Business as unusual
Since early 2001, the economic slowdown has also admittedly had an unfavorable impact on demand and prices for Domtar's products. But the paper company says it remains confident in the long-term fundamentals of the uncoated freesheet market. Royer outlines that he will continue taking steps to improve product quality and productivity and to obtain synergies as quickly as possible from the integration of four new mills. He also says he will continue to monitor inventories closely in order to maintain optimum levels of supply to meet demand.
Other companies, such as P.H. Glatfelter (www.glatfelter.com), started anew by rolling out a new name and aesthetic, becoming simply "Glatfelter." And according to Chairman and CEO George Glatfelter III, "We're going head-to-head with some of the biggest companies in the industry and we're determined to further differentiate ourselves from the pack"—a necessity that can mean the difference between leverage and loss this new year.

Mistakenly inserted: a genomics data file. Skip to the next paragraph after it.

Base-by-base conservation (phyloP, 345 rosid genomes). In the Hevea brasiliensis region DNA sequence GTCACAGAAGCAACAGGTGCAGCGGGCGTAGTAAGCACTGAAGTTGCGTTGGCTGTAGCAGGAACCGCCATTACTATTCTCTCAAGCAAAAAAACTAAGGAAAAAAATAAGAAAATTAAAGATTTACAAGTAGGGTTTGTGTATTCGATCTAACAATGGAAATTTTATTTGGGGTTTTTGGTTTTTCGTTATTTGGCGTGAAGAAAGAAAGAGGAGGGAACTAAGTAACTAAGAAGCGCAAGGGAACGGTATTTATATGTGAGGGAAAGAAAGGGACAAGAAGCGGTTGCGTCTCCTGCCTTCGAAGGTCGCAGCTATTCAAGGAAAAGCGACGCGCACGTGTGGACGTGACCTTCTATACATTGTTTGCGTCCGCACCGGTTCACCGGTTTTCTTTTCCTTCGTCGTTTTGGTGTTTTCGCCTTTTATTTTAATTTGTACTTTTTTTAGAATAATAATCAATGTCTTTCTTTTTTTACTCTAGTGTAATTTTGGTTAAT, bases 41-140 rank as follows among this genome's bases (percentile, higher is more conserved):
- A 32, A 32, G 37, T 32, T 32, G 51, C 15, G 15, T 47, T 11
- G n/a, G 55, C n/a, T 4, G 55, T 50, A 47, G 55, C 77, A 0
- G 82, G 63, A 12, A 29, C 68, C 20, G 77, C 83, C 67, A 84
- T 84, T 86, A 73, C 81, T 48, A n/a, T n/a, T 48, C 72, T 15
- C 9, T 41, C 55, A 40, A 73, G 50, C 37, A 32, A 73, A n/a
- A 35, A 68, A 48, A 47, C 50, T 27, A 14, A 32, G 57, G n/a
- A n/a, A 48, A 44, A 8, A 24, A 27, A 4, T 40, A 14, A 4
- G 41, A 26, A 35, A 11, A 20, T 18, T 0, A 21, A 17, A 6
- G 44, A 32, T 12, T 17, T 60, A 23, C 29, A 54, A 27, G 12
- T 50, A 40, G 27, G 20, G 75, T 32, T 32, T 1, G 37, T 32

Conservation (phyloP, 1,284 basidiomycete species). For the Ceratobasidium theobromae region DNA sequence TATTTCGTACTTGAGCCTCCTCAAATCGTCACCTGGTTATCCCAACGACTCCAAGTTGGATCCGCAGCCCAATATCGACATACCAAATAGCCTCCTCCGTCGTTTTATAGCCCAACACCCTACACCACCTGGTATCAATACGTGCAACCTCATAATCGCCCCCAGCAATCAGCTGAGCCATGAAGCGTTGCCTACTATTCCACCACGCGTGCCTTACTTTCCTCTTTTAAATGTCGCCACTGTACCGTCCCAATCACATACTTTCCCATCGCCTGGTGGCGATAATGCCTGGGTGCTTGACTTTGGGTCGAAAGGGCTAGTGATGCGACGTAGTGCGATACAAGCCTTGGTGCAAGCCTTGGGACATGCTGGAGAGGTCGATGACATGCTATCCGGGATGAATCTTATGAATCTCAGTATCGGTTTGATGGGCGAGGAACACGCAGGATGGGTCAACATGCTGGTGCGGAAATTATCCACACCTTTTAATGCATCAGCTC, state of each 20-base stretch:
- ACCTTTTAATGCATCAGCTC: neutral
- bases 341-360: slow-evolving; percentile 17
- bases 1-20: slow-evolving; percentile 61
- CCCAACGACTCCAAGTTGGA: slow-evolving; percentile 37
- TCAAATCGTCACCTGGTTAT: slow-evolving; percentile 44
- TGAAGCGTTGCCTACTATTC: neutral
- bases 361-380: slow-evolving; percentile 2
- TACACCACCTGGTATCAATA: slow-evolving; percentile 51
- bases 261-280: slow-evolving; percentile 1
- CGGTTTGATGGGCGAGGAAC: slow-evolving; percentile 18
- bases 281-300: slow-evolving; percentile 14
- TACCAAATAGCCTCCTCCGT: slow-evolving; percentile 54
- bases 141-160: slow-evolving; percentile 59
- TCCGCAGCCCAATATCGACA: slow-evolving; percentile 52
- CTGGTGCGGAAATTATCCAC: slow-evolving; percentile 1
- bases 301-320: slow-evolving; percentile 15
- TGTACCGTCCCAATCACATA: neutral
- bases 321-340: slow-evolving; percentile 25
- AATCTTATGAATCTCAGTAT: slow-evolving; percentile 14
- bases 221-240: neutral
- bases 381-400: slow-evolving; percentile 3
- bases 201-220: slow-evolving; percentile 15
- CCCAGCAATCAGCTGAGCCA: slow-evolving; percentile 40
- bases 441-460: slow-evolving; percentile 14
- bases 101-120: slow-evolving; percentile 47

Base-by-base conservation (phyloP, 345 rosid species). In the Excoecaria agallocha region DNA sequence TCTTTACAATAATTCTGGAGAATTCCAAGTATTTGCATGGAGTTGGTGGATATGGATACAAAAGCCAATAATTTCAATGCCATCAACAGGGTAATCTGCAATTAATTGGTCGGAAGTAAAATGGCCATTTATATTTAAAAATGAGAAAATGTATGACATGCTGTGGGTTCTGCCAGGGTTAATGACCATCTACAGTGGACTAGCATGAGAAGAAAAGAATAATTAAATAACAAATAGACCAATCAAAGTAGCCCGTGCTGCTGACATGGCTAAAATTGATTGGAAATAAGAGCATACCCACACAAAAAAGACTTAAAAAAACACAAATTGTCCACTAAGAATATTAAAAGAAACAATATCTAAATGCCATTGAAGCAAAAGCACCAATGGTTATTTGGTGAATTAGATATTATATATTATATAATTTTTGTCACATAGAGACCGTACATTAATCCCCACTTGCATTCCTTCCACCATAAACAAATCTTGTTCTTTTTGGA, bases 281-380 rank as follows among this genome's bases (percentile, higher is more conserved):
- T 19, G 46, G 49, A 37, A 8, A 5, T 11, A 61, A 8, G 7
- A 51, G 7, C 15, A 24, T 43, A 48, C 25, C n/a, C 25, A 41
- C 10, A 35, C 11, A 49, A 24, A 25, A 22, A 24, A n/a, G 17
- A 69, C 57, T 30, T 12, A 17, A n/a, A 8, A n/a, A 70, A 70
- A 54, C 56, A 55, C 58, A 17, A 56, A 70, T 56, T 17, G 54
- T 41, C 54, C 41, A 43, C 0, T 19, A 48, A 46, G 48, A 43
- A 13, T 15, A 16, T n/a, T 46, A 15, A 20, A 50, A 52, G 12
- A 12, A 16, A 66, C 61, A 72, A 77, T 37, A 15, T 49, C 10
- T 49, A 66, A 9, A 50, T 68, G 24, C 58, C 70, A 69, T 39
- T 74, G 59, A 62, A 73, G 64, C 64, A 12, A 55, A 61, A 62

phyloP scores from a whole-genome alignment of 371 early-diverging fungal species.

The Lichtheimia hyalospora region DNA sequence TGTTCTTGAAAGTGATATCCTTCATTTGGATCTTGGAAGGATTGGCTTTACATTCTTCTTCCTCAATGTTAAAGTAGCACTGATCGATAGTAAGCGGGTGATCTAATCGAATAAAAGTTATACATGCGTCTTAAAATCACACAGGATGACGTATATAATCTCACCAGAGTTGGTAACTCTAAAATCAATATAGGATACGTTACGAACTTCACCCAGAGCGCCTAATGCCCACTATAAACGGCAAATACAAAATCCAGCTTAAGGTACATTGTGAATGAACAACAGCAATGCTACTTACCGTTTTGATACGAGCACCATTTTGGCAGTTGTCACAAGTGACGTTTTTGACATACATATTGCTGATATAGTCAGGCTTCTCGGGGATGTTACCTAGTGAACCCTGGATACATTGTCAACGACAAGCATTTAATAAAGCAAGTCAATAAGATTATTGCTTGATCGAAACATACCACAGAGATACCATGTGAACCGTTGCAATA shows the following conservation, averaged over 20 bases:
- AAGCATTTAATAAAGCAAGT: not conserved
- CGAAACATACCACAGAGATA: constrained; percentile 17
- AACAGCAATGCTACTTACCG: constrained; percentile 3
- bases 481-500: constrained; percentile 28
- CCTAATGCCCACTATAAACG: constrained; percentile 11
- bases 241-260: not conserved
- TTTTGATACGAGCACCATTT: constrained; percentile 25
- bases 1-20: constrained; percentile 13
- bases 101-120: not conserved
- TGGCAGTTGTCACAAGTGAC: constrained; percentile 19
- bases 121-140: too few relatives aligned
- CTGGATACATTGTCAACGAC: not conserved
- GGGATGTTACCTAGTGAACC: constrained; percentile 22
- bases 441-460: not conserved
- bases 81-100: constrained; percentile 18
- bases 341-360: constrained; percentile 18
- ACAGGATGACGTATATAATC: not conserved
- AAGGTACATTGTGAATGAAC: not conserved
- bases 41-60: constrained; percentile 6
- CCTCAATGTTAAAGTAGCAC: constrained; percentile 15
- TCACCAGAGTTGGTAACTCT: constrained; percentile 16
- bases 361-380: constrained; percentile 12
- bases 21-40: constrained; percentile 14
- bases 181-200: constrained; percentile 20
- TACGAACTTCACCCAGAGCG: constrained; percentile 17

A key component of Glatfelter's vision is to reach $1 billion in sales by 2004, with an annual return on capital of 17 percent. The company posted net sales of $724 million in 2000, he says. But for the next two years, Glatfelter is quite confident in the market outlook.
For other paper players, cult of personality becomes a way to illustrate product usefulness while treading new commercial waters. For ICG/Holliston (www.icg-online.com), a producer of book cover materials, Michael Jordan, Martha Stewart and Elton John will become synonymous with its DigiTex bookcloth, a material that the company says it will promote heavily in 2002, using the celebrity names.
Fit to buy
Of course, success or failure will not only be predicated upon whether the economy improves but also how well paper buyers recover from a shallow market.